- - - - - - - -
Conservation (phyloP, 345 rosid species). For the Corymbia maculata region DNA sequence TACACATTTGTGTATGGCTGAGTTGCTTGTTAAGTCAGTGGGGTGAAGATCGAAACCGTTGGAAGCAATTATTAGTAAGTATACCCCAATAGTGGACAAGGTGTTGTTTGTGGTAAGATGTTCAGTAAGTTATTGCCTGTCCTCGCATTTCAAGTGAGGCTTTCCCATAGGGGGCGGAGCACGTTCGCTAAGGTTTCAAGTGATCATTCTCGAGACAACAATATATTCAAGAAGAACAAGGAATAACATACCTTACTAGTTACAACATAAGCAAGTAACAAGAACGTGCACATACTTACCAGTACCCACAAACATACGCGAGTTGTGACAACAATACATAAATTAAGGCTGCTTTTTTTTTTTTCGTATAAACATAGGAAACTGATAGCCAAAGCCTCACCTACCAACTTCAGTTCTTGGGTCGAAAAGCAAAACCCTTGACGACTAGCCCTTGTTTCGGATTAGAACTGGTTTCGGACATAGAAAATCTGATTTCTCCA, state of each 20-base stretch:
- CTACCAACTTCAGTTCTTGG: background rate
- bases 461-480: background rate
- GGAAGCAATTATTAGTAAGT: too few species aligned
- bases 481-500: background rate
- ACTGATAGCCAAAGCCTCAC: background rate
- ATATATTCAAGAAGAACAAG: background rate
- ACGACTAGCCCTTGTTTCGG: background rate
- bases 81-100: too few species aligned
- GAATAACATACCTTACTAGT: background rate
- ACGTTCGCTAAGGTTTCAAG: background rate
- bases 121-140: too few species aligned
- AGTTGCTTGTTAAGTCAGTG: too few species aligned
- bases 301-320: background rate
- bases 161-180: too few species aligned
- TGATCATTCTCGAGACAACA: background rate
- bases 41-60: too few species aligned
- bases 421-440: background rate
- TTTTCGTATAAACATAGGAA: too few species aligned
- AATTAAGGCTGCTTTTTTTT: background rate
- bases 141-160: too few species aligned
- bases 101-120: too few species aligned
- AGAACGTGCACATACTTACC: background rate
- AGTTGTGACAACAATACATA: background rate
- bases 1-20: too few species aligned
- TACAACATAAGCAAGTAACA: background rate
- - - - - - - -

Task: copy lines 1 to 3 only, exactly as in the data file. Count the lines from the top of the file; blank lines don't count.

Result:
Conservation (phyloP, 345 rosid species). For the Corymbia maculata region DNA sequence TACACATTTGTGTATGGCTGAGTTGCTTGTTAAGTCAGTGGGGTGAAGATCGAAACCGTTGGAAGCAATTATTAGTAAGTATACCCCAATAGTGGACAAGGTGTTGTTTGTGGTAAGATGTTCAGTAAGTTATTGCCTGTCCTCGCATTTCAAGTGAGGCTTTCCCATAGGGGGCGGAGCACGTTCGCTAAGGTTTCAAGTGATCATTCTCGAGACAACAATATATTCAAGAAGAACAAGGAATAACATACCTTACTAGTTACAACATAAGCAAGTAACAAGAACGTGCACATACTTACCAGTACCCACAAACATACGCGAGTTGTGACAACAATACATAAATTAAGGCTGCTTTTTTTTTTTTCGTATAAACATAGGAAACTGATAGCCAAAGCCTCACCTACCAACTTCAGTTCTTGGGTCGAAAAGCAAAACCCTTGACGACTAGCCCTTGTTTCGGATTAGAACTGGTTTCGGACATAGAAAATCTGATTTCTCCA, state of each 20-base stretch:
- CTACCAACTTCAGTTCTTGG: background rate
- bases 461-480: background rate